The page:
The cost to build a website incorporates many elements, including:
- Developing branding and positioning messages
- Installing the Content Management System (CMS) and Theme
- Headline copy
- On-page copy
- Meta Tags
- Graphic design
- Custom, usually developed in Photoshop
- Adapting a design based on a Theme or Template
- Installing the website onto a server to allow development (a.k.a a Staging Site or Sandbox)
- Creating a development environment (a.k.a. a Staging Site or Sandbox) on the server
- Install WordPress and Theme
- Create a Child Theme
The concept of a Theme and Child Theme is like installing Excel and then creating an active Spreadsheet as your workspace, so if you did an update of Excel, it won’t affect the active Spreadsheet. A Child Theme is used to isolate the active work space from the main Theme.
- Custom programming
- Custom configure a Theme builder
- Install & configure a pre-built Theme
- Install and configure Plugins to support special functions like calendar, testimonials, FAQs, image sliders, e-commerce, and more.
- Quality assurance testing of all functionality prior to going live
- Transferring the Staging Site to the Website Hosting server
- Addressing security concerns with malware protection and SSL Certificates
- Incorporating Meta Tags (Title Tag, Meta Description, H1 Headline) for basic search engine optimization
In addition to the above development cost, there are ongoing annual cost for:
- Domain Name
- Website Hosting
- SSL Certificate
- Website Maintenance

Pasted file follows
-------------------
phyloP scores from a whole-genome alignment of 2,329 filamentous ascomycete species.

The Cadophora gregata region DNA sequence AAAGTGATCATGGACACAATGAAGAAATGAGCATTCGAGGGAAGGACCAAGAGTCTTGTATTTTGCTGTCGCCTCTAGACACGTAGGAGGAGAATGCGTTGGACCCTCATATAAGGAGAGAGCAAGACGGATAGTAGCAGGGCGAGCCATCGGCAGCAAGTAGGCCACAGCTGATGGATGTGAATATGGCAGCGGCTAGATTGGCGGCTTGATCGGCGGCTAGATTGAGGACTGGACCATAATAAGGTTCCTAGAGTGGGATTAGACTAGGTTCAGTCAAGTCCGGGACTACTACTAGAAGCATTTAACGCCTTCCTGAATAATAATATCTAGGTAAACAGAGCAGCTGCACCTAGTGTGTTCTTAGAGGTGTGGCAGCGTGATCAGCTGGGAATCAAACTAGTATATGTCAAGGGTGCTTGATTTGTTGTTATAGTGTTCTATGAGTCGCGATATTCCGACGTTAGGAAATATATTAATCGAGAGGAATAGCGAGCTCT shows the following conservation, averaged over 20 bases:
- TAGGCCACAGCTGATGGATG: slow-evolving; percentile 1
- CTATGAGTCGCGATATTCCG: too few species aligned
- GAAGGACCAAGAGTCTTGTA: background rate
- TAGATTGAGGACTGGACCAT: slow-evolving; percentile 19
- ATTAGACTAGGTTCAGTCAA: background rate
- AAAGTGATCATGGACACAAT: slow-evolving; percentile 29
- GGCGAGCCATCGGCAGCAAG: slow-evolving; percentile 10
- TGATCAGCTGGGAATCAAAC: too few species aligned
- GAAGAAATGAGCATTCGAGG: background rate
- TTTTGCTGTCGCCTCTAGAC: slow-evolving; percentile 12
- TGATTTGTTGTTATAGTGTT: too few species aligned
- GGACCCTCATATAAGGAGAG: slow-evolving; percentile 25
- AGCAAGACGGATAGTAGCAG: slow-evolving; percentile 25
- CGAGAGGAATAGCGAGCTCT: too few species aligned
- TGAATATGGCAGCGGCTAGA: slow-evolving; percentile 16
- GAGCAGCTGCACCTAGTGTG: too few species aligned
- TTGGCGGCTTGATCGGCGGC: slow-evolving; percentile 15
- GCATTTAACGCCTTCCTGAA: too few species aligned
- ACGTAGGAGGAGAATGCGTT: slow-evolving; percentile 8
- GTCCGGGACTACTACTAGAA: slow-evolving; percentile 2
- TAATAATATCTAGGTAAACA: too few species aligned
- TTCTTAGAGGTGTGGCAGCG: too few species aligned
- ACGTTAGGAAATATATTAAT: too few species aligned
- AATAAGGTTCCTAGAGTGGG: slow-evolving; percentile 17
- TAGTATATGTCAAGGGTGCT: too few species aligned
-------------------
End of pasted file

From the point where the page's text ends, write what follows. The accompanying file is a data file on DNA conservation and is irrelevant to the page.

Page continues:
What to Look for in a Web Design Company?
As a business owner or marketer, you want to put your best brand persona forward. You want to make sure your prospects and customers see you. You want to look to the experts to design and build your website. Start with their technical expertise.
It takes knowledge, time and expertise to design and structure your website correctly. Find a company that is experienced and up to date on Google algorithms to ensure your website can be properly indexed by search engines like Google, Bing, Yahoo and others. Look for a company that has both design and marketing experience. A well-rounded agency with marketing expertise will help you with your branding, Call to Actions (CTA) for lead generation, response forms and other marketing tips and tricks to turn visitors into customers.
Users are utilizing mobile devices more than ever. Your web design company should know all the ins and outs of designing for mobile devices. Find an agency that has been in the business for a while and has a portfolio of diverse websites across multiple industries.